Before a Roofing Estimate in Bloomington, Illinois – Learn Some TermsNov 23, 2020
Learn our Lingo: Terms We Use on Roofing Estimates in Bloomington-Normal
Getting a roofing estimate in Bloomington, Illinois is not rocket science nor brain surgery. The roofing estimate and inspection process can be confusing if you have no experience with roofs. Many customers will never replace an old roof or even install a new roof. Some will only do it once and most will only do it a few times in their life (every 10-20 years). So, our team has put together a guide to help you navigate this daunting new process.
All of the following terms come from the Asphalt Roofing Manufacturers Association’s Residential Asphalt Roofing Manual. Our preferred roofing manufacturer, CertainTeed, has included additional terms and definitions for your reference. In this glossary, we are sorting each term alphabetically.
A type of roof discoloration caused by algae. Commonly, but inaccurately, called fungus growth. Usually it is dark brown to black in color.
Algae Resistant Shingles
Shingles which are coated with copper granules on the weather side to prevent the formation of algae and the resultant discoloration.
A method of cleaning dis-colored shingles with a bleach mixture to lighten the discoloration caused by algae formation.
American Plywood Association.
Asphalt Roofing Manufacturers Association. (301)348-2002.
A bituminous waterproofing agent ap-plied to roofing materials during manufacture.
Asphalt Roofing Cement
An asphalt-based cement, containing solvent, used to bond roofing materials. Also known as asphalt plastic cement, flashing cement, muck, bull or mastic.
American Society for Testing and Materials. A voluntary organization concerned with development of consensus standards, testing procedures and product specifications.
Fine mineral matter applied to the back side of shingles, keeping them from sticking together when packaged in the bundles.
The portion of the flashing attached to or resting on the deck to direct the flow of water onto the roof covering.
The lower edge of the shingle tabs
Parallel strips of wood to which roof tiles are fastened.
Raised areas or bubbles that may appear on the surface of asphalt roofing after installation.
A condition in which shingles flutter or flap up and down with the wind, tear, and finally blow off the roof entirely.
The formation of wrinkles or furrows across a shingle or shingles.
A package of shingles. There are typically three or four in a square.
The portion of the flashing attached to a vertical surface to prevent water from migrating behind the base flashing.
To fill a joint with mastic or asphalt roofing cement, or the material used to fill the joint.
Certificate of Compliance
A certificate indicating that shingles meet their appropriate standards.
A line made on the roof by snapping a taut string or cord dusted with chalk. Used for alignment purposes.
The highest fire-resistance rating for roofing as per ASTM E 108. Indicates roofing is able to withstand severe exposure to fire originating from sources outside the building.
Fire-resistance rating that indicates roofing materials are able to withstand moderate exposure to fire originating from sources outside the building. (Not currently available for any asphalt shingle.)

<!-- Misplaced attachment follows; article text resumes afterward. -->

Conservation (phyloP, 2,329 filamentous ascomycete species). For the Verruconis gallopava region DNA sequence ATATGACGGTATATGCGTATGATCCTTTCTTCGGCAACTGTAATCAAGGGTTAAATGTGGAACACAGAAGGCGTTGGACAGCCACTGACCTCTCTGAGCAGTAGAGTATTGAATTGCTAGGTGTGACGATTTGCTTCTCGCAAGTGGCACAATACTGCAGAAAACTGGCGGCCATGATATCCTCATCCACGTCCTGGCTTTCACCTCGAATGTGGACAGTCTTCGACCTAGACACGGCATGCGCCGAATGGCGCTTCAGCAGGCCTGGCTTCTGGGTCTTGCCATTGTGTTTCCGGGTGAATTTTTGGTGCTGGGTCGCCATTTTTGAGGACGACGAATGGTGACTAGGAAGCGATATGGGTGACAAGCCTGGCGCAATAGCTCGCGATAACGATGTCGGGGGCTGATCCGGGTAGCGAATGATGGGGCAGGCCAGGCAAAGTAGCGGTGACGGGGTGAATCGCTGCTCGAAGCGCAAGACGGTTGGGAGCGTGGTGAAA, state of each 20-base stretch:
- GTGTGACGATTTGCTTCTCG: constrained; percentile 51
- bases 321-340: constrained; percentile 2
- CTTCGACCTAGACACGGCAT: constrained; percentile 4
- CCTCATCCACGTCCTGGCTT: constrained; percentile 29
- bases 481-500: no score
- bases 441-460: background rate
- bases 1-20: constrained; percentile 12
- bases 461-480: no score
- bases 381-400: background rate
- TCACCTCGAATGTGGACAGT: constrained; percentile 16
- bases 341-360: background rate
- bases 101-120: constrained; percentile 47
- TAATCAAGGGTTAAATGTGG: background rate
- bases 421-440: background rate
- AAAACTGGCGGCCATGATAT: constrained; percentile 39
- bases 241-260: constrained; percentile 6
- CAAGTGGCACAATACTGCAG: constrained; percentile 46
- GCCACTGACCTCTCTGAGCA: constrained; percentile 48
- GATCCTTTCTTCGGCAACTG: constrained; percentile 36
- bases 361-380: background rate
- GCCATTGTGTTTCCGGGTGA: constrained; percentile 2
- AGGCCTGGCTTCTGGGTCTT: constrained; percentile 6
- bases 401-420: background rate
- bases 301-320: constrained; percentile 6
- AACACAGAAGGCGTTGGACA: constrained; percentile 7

Fire-resistance rating that indicates roofing materials are able to withstand light exposure to fire originating from sources outside the building.
A method of valley treatment in which shingles from one side of the valley extend across the valley, while shingles from the other side are trimmed 2″ from the valley centerline. The valley flashing is not exposed.
A layer of asphalt applied to the base reinforcement material into which granules or other surfacing is embedded.
Pre-formed flange placed over a vent pipe to seal the roof around the vent pipe opening. Also called a Vent sleeve.
Color Code Numbers
Number indicating the color are on each bundle of CertainTeed shingles. Color code number must match.
Slight differences in shingle appearance which may be due to variations in normal manufacturing color blends or the mixing of color blends during shingle application.
Composite panels made of wood veneer on the face and back, with an inside core of compressed wood strands.
The change of water from vapor to liquid when warm, moisture-laden air comes in contact with a cold surface.
See Cap flashing.
A horizontal row of shingles or roll roofing running the length of the roof.
A peaked saddle construction at the back of a chimney to prevent accumulation of snow and ice and to deflect water around the chimney.
The open portions of a strip shingle between the tabs
Date of manufacture printed on bundles. CertainTeed has eliminated most date codes because it is able to closely control the color in production runs.
The surface, installed over the supporting framing members, to which the roofing is applied.
Roofing application method in which shingles are applied diagonally up the roof.
A framed window unit projecting through the sloping plane of a roof (Figure Gl-2).
Application of asphalt roofing such that the lapped portion is at least 2″ wider than the exposed portion, resulting in two layers of roofing material over the deck.
A pipe for draining water from roof gutters. Also called a Leader.
A corrosion-resistant, non-staining material used along the eaves and rakes to allow water run-off to drip clear of underlying construction.
The horizontal, lower edge of a sloped roof .
Additional layer of roofing material applied at the eaves to help prevent damage from water back-up.